Nevertheless, his choice of words was very unhelpful in the lead-up to negotiations for the post-2012 regime. While Blair also continues to say that the evidence on climate change is getting stronger, his chief scien- tific advisor, Sir David King, has begun to abandon science in favour of targets that are ”œpolit- ically realistic.” While many sci- entists point to irreversible global catastrophe at 400 ppm, King announced the world should set out to avoid the much higher concentration of doubling carbon dioxide levels from the pre-Industrial Revolution level of 275 ppm. He was candid in saying his choice of target was based on political realism, not science.

The Japanese government has also found it hard to meet targets. It has the same target for reductions as Canada (6 percent below 1990 levels by 2012), but its emissions are now 8 percent higher than in 1990. Canadian emis- sions are much higher, now nearly 20 percent above 1990 levels, and are ris- ing faster than those in the US.

Many European countries are close to meeting their targets but years of bucking a barrage of US tactics to derail global efforts have created a political atmosphere of weariness.

For Canada, the offer to host COP 11 was based on a domestic politi- cal calculation. The potential for help- ing advance global climate negotiation had to be weighed against the risk that the Martin government would increase its exposure to domestic criticism for the current gap between Kyoto targets and current rates of emissions.

In domestic political terms, there was less to be gained than to be lost. The one clear benefit for the Martin government is represented in the choice of Montreal as the host city. Opinion polls consistently show that support for action on climate change is very high in Quebec. The timing of the COP suggested when it was announce- ment in February 2005 that it might fall just before an election.

With the narrow escape of the minority Liberals in spring 2005 and Martin’s promise to hold an election following the Gomery Report, it became clear that the COP would occur just between the Gomery Report and an election. No country has ever hosted climate negotiations in the middle of an election campaign. The reasons that climate campaigners regard an election during a COP as a disaster for the fate of the whole glob- al effort is made clear when one exam- ines the dynamics of the conference.

Recent messages from NDP Leader Jack Layton’s senior staff have attempt- ed to re-assure the environmental com- munity that Layton understands the importance of not throwing the coun- try into an election campaign until after the Montreal climate meetings. Of all party leaders, Layton has the best grasp of the science of climate change and the most in-depth experience in implementing carbon reduction strate- gies, first in Toronto and then at the Federation of Canadian Municipalities. It would be truly shocking if Layton allowed domestic politics to jeopardize the next phase of international carbon restrictions.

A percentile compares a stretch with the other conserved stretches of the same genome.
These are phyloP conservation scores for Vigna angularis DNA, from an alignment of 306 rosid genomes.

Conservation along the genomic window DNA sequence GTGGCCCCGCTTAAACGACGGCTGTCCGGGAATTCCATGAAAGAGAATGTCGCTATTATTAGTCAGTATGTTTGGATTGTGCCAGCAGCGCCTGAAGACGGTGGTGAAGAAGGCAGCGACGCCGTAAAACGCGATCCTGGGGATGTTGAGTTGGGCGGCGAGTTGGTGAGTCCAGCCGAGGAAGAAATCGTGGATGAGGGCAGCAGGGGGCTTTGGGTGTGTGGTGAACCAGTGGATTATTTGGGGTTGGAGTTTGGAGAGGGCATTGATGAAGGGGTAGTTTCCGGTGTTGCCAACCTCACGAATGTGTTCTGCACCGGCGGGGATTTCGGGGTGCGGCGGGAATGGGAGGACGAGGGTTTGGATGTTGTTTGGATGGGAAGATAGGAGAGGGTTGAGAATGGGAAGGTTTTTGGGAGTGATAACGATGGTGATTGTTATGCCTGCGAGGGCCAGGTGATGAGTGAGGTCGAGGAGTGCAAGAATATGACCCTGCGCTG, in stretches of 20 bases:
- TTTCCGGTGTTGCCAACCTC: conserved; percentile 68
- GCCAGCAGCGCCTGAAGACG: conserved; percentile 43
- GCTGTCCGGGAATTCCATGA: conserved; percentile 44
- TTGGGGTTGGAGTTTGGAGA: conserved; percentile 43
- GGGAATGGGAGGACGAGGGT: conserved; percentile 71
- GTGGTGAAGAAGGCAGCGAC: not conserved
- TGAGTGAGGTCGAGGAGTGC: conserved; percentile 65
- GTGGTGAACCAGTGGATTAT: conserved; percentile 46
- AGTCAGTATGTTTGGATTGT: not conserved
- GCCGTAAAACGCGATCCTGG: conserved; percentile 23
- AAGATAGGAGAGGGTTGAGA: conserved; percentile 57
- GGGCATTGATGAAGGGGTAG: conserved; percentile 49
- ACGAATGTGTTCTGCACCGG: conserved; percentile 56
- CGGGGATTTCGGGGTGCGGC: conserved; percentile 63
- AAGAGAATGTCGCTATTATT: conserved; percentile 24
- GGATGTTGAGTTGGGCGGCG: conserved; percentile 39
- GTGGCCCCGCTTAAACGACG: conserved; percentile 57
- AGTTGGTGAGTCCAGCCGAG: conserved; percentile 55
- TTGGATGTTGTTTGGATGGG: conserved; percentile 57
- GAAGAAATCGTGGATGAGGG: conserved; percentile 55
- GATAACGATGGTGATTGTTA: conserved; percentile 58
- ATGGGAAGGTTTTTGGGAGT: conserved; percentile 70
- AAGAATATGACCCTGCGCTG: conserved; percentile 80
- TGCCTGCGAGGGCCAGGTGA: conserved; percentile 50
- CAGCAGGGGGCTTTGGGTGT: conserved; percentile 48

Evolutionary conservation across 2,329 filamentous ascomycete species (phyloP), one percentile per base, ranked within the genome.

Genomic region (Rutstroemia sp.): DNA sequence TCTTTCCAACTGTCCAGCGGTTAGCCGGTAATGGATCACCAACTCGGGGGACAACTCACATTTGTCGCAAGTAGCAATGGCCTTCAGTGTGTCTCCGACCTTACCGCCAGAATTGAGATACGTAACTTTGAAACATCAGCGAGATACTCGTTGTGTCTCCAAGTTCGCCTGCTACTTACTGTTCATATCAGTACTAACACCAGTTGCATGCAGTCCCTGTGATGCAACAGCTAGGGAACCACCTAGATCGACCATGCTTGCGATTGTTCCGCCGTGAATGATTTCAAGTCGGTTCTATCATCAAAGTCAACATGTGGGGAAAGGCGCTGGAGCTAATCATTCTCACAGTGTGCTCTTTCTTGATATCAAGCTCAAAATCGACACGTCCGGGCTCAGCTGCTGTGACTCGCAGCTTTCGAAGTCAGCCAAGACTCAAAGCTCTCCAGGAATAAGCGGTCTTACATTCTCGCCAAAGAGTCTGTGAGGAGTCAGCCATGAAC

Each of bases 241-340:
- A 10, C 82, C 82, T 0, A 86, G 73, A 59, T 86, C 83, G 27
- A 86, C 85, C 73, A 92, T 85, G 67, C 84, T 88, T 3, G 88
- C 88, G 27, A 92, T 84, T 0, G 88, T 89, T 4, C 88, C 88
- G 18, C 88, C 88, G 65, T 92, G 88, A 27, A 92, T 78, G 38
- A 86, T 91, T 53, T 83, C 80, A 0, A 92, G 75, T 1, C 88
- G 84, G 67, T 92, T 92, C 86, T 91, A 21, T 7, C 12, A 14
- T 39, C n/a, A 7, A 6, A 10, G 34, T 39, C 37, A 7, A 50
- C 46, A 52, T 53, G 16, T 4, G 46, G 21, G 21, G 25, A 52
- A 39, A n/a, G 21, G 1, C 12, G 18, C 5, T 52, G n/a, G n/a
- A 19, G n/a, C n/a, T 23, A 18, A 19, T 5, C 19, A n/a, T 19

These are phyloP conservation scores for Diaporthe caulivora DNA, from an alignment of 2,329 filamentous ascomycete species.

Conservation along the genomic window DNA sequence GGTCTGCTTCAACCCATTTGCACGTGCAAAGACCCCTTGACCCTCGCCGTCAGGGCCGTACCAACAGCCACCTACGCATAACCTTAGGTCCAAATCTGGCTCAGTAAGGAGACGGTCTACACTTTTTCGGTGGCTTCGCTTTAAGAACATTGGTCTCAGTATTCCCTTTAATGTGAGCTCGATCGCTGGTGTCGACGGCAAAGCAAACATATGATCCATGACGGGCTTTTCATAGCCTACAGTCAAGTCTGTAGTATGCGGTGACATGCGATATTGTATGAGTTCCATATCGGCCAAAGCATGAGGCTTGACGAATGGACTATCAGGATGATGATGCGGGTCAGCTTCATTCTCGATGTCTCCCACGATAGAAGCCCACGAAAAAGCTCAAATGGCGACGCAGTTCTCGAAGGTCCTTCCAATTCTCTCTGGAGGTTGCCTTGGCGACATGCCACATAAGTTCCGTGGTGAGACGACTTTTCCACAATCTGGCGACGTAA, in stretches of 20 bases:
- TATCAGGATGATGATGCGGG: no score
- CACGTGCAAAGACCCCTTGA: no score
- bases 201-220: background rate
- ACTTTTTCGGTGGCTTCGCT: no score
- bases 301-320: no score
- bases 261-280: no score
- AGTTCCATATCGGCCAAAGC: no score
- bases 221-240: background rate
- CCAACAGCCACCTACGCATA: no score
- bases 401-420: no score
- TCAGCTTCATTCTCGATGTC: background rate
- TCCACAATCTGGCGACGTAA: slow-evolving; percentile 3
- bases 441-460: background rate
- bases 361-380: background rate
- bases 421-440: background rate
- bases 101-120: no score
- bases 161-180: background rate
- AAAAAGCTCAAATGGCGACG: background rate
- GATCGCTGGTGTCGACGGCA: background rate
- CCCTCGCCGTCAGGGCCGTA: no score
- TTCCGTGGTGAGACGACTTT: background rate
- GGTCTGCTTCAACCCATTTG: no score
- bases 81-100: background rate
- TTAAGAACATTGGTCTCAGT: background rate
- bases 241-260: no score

The Canadian government plays a particularly important role as host. Environment Minister Stephane Dion, will serve as chair, or president of the COP. Dion will retain this role, unless an election intervenes, until the next COP convenes in the fall of 2006. In preparation, Dion has been criss- crossing the globe trying to find com- mon ground among different countries. He has personally held over 100 meetings with more than 60 gov- ernments. The Canadian delegation will be led by Foreign Affairs Minister Pierre Pettigrew, another senior Quebec minister.

As an academic with a background in political science, Dion is proving to be a diligent minister of the environ- ment. He is hard-working, not particu- larly political, relentlessly rational, serious of purpose and dedicated to making a difference. His contribution to the Canadian government in the Chrétien years was the Clarity Act. He is a fierce federalist. Thus far, in his brief tenure since the June 2004 elec- tion, he has demonstrated unprece- dented attention to moving the climate file forward. Dion will undoubtedly be sorely tested in the negotiations. The imminence of an election may increase political spin by some Liberal Party operatives who lack a commitment to the success of the negotiations themselves. The pressure to develop some sort of deal that might get Bush into the tent is signifi- cant. It is perfectly possible to envision bland statements of principle under the COP that would actually under- mine future progress under the FCCC and the Kyoto Protocol.

The most critical issue before the negotiators in Montreal will be to keep open all the potential avenues to sig- nificant reductions in GHG for future negotiations. This must be done as the scientific consensus increas- ingly and urgently warns that time is running out.

Clearly, anything that Bush would sign would be worse than useless; it would be dangerous. Dion must keep all options on the table for the next negotiat- ing session, including the best choice option of bind- ing emission reductions in the next commitment period starting immediately after the 2012 period. He will also need to steer improvements in the CDM, a new and revitalized approach to adaptation measures, acknowledging that the damage we have done to the atmos- phere is irreversible and that climate events will continue.

Most importantly the negotiators must find a path forward that brings the developing countries, particularly China, India and Brazil, into the car- bon reduction regime. None of this will be easy, but it is possible. Should the stars align and existing Kyoto parties are able to isolate Bush and move out beyond the sabotage tactics, Dion might find himself presiding over a successful and world-saving event. If not, Canadians need to know that avoiding a bad decision is more impor- tant than papering over differences.